The height of its popularity was during the early nineteenth century when sea kale appeared in Thomas Jefferson's Garden Book of 1809. It was also served at the Royal Pavilion in Brighton, when Prince Regent George IV (1762–1830) used it as a seaside retreat. It is recorded that the Prince Regent approved of the dish and coined the name 'Sickell' for it - how clever.
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Main image - Siim CC BY-SA 2.5
In text image credit - By Stevechelt - Own work, CC BY-SA 3.0, https://commons.wikimedia.org/w/index.php?curid=30985300

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HOW TO GROW SEA KALE

HOW TO GROW CHEALS WEEPING CHERRY

How to grow Cheals Weeping cherry



There are approximately 550 forms of weeping cherry, but in England at least Cheals Weeping cherry is by far the most popular in cultivation. The 'Cheal's Weeping' common name is often interchangeable with the Japanese name ‘Kiku-shidare-sakura’ meaning ‘Weeping Chrysanthemum Cherry’. However although very similar they are in fact different forms. Prunus ‘Kiku-shidare-zakura’ has a slightly less weeping-shaped canopy.

How to grow Cheal's Weeping cherry
As with most Japanese Cherries their origins have been obscured having been in cultivation for some 1000 years. This is why so many are not named according to strict nomenclature. All we really know is that it is an old Japanese cultivar which is known since the end of the 19th century and subsequently introduced into Europe around 1915.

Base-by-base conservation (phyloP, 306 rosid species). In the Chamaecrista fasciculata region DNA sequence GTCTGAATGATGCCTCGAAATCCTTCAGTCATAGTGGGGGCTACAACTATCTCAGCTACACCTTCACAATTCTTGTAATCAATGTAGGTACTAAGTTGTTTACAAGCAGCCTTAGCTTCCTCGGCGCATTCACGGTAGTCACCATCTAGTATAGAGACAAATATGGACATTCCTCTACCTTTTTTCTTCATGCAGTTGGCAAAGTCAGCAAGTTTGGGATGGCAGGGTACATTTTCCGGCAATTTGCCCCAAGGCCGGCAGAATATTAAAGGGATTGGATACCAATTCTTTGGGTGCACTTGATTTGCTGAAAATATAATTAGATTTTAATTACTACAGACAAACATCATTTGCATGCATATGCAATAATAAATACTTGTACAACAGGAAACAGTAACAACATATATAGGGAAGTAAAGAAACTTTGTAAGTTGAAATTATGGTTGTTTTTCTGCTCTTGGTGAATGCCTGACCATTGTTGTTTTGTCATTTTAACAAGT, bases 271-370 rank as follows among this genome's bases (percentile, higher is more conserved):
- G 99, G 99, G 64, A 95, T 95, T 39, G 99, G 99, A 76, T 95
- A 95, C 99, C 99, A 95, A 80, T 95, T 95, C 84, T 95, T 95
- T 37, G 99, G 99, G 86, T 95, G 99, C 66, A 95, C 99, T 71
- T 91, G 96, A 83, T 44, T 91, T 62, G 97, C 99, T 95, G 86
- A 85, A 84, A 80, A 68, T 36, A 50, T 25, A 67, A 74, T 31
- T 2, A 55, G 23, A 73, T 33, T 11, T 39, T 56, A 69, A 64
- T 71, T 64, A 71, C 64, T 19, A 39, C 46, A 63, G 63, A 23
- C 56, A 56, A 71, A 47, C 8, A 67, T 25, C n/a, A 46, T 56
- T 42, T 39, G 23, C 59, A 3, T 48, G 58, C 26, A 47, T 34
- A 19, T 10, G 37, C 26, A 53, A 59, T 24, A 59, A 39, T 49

With regards to its anglicised name, the Cheal in question is Joseph Cheal (1848-1935), a Quaker, nurseryman, gardener and landscape designer active. He is perhaps best remembered for his work carried out as part of the family firm 'Joseph Cheal and Son', who were a partnership of designers active during this period. He is best known for his hand in designing the gardens at Hever Castle, Kent, Kirkstall Abbey, Yorkshire and Polesden Lacey, Surrey.

Along with his father (John Cheal 1800-1896) and brother Alexander, Cheal worked at the Lowfield Nurseries at Crawley, Sussex, England, which was established in 1871. Presumably Prunus ‘Kiku-shidare-sakura’ was propagated here in significant numbers to fulfil their own garden designs, hence the attachment of the 'Cheal' name.